I find it such a joke listening to Gordon Brown forever banging on about his ability to deal with the 'long-term' as he wakes up one morning and says 'Oh Christ ... global financial meltdown ... where the hell did that come from?'.

    So it will be with the end of cheap energy.

    Hence the Labour Party's recent, panic-stricken conversion to nuclear energy. Who would have thought it eh?

  • Comment number 8.

    #7 moraymint

    I utterly agree on the incompetence in strategic planning and on energy.

    I disagree though that Labours conversion was panic-stricken.

    I tended to see the investment in green renewable production as woefully inadequate - but I always thought that was so they could then decide that they would go nuclear. They are very vulnerable to the big business lobby.

    I am not a "union man" but I have always been surprised that they continued to fund them given that factor. It's like watching a very long divorce.

    It will be interesting to see after this whether all of the city donors and other "fat cats" continue to see Labour as their "flexible friend" as Bernie Ecclestone might have said a few years back.

  • Comment number 9.

    I was disappointed when watching last night's special program. It was clear that the panel judges were too lightweight to challenge the financial guru in the defendant's seat in any real way. This is the same problem with the current regulatory framework: Bankers that are in the market hot zone of financial innovations are always going to be light years ahead of a government bureaucratic charged with the job of regulating them. Government agencies like the Financial Services Authority will always find it hard (if not impossible) to attract the right people, since anyone who is qualified for the job and has the relevant experiences would have been lured by the city salary, which is easily 10 times more than what’s offered on a government payroll. Not to mention the vast majority of over-the-counter derivatives with non-existent oversight and reporting requirements, and the Special Purpose Corporations and Trusts in Cayman Islands set up to create, package and clear those derivatives transactions, which do not fall into the jurisdictions of UK regulatory and tax laws. If you want to start a fight with the big boys, you need to take out the big guns. I like McCains idea of having Warren Buffet as the chairman of Federal Reserve. It's about time the law-abiding taxpayers have people with brilliant minds on their side.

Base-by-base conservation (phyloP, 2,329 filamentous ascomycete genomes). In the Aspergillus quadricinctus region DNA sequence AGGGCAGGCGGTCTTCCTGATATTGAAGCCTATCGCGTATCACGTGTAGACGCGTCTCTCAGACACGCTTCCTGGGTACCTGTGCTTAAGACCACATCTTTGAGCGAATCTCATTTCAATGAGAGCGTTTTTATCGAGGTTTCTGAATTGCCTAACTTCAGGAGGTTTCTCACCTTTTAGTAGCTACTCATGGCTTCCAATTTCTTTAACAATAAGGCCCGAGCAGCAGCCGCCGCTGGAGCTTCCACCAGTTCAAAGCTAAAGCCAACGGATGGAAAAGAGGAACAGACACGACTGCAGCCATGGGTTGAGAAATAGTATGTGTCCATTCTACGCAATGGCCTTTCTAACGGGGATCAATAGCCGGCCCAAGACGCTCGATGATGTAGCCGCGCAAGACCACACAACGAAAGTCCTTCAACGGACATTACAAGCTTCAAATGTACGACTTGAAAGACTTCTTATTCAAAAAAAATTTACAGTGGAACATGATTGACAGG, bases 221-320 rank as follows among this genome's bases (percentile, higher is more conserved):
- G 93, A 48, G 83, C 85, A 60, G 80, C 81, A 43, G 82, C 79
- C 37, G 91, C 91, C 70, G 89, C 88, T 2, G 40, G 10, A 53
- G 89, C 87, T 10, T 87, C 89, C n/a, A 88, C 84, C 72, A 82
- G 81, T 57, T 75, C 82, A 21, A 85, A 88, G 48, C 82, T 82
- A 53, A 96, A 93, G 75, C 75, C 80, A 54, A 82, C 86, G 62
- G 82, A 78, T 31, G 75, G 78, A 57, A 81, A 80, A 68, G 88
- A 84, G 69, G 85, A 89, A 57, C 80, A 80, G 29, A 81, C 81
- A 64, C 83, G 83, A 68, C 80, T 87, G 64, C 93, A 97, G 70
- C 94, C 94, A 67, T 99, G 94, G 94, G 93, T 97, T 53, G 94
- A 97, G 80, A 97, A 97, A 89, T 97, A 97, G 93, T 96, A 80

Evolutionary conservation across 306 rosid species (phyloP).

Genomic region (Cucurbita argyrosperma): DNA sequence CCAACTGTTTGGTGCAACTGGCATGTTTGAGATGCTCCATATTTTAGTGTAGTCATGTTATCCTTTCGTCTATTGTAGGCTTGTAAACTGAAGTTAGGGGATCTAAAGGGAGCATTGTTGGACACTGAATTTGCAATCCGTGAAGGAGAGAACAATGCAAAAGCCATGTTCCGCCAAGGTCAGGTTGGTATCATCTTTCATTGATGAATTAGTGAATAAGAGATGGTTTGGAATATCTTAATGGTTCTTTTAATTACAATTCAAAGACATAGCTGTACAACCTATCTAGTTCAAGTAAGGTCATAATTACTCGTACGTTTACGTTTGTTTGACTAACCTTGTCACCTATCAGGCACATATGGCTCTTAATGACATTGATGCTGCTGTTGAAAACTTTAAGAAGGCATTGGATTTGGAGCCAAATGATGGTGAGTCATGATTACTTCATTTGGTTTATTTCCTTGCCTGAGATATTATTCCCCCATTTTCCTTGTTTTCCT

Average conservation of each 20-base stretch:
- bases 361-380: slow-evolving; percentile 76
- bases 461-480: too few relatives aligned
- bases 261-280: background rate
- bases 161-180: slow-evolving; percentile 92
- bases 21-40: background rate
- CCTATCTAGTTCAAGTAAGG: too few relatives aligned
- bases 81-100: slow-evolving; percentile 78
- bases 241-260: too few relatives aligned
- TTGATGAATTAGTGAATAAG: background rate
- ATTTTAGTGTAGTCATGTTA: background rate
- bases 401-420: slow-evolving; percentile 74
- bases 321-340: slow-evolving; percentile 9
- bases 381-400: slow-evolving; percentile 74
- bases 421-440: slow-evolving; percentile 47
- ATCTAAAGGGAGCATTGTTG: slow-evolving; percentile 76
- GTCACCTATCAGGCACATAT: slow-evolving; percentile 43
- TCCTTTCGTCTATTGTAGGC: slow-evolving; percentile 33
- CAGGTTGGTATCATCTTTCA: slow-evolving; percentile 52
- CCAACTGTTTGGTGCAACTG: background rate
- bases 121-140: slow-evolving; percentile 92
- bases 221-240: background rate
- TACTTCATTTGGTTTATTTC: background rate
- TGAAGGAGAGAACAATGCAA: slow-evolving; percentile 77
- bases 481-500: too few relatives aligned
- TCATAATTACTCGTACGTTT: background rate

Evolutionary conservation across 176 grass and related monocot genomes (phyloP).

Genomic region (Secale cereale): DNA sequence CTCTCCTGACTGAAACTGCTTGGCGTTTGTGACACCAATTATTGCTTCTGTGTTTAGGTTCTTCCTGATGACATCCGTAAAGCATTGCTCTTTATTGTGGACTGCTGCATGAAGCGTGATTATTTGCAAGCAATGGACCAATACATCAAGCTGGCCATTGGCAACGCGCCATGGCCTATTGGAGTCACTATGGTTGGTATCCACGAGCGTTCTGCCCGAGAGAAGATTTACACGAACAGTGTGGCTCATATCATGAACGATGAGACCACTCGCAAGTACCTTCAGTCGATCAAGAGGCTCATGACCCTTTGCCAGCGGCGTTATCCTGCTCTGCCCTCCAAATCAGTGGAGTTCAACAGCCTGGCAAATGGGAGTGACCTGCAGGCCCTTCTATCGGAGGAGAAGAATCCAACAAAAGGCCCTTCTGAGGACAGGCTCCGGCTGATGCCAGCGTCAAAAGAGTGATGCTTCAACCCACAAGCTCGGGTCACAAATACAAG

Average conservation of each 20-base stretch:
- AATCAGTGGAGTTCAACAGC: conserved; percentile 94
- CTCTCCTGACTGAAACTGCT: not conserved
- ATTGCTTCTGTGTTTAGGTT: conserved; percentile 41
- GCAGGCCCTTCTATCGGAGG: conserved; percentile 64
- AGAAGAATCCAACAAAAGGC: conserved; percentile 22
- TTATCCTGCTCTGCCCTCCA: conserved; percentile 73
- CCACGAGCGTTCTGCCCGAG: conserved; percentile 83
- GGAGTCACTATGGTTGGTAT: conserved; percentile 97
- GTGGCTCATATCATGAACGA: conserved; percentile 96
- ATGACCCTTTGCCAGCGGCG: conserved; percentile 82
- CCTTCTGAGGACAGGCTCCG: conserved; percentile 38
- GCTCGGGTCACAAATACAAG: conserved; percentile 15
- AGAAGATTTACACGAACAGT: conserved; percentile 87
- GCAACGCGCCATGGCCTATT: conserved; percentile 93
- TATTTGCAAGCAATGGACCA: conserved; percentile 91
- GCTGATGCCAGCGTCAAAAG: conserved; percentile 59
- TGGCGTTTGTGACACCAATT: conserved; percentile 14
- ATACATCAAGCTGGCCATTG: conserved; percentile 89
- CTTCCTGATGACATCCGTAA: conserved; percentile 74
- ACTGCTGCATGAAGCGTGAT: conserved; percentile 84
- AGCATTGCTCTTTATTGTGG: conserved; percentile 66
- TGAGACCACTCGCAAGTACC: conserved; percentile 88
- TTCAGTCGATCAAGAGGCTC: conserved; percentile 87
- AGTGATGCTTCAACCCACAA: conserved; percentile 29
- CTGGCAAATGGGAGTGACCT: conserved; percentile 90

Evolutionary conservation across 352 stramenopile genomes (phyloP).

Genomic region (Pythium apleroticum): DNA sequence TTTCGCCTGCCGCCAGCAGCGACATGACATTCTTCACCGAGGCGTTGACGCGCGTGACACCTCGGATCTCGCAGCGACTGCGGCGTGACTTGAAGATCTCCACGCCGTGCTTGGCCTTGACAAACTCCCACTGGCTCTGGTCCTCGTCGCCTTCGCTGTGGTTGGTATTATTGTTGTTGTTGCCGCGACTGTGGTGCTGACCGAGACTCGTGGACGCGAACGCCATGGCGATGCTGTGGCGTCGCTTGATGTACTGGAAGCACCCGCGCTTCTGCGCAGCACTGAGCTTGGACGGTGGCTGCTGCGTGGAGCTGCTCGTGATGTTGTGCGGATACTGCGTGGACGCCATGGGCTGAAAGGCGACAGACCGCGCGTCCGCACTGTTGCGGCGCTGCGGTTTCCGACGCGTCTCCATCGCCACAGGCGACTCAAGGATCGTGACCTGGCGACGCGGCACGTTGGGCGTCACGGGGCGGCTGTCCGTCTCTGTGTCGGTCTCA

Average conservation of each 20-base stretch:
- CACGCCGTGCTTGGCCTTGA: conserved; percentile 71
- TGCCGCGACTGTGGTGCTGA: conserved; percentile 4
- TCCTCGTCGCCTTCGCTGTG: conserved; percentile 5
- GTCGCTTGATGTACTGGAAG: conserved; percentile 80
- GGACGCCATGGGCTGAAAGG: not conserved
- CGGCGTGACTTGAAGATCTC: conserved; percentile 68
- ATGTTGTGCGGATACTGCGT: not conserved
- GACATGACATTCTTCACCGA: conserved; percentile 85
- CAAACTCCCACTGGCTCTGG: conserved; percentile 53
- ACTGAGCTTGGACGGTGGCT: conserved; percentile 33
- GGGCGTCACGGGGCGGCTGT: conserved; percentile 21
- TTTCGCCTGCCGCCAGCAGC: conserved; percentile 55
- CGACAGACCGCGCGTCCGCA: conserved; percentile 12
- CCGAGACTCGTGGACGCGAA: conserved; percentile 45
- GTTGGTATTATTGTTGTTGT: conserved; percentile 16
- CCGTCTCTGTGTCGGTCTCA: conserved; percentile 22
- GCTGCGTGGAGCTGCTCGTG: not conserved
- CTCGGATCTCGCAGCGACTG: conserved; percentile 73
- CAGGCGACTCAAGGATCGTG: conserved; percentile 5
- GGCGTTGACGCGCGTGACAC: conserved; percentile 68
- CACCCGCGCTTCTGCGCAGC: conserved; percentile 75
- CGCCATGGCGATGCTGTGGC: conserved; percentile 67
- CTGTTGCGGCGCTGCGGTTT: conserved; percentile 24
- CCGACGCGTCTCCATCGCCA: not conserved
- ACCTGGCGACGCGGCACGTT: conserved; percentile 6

• Comment number 10.

    ave we learned nothing?

    The markets are on the up, again. Prices are coming down, so we are looking for lower interest rates; and the way back to the next boom!

    That philosophy was what got us into this mess. In any case, welcome as it has been, the latest (dead cat) bounce is the result only of (perhaps) resolving the banks’ liquidity crisis. We are still left with the increasing recession (depression?) in the global economy as a whole. Sooner or later, in a matter of days, stock prices will inevitably resume their downward trend. The danger is that, having again to reverted to the boom model, panic will take over the markets once more. We will be back again to our crisis.

    We have got to take time out to plan where we really want to go.

  • Comment number 11.

    I agree with previous comments about one programme being too short a time to explore the subject adequately but feel sure the blame game has not really reached its peak as yet. When I last looked at the results of the Vote on the Trial programme (after 1594 votes cast) the Government were quite rightly being voted as the factor most culpable. The Trial mentioned the following contributory factors to the financial crisis:
    House price bubble.
    Inadequate monitoring of the FSA.
    Speculators/Bankers incentives bubble.
    Public spending based on a growing debt bubble.
    All these bubbles should have been pricked by Government as the body with overall responsibility for ensuring the financial world works to the benefit of UK PLC and not for its own means.
    Government asleep on their watch is the verdict most of the Trial voters seem to be expressing.
    How about a follow up Special programme when the dust settles a bit?

  • Comment number 12.


    Follow the history of the Neoconservatives in the USA. Look to where Trotsky travelled from in 1917 and who funded him. Where did Soviet 'dissidents' go to? Then look into the history of Lehman Bros and who funded the 1917 revolution and why. Who is anti-statist? What is statism? Who exiled Trotsky in the first place? Why do we have less and less of a Welfare State as time goes by?

  • Comment number 13.

    I see that share purchase options are being hammered by those lucky execs still in a job! They know their particular business is sound and buying in now whilst their own companies shares are cheap is a 'no brainer', so as to get through the coming slump obviously many of their workers will have to be sacrificed .... how satisfying!

  • Comment number 14.


    A quote for our time, from the Booker winner.
    "The poor can rise (in India) in two ways: through crime, or politics - A VARIANT OF CRIME."

    Is there a 'Tony' prize for the best encapsualtion of politics?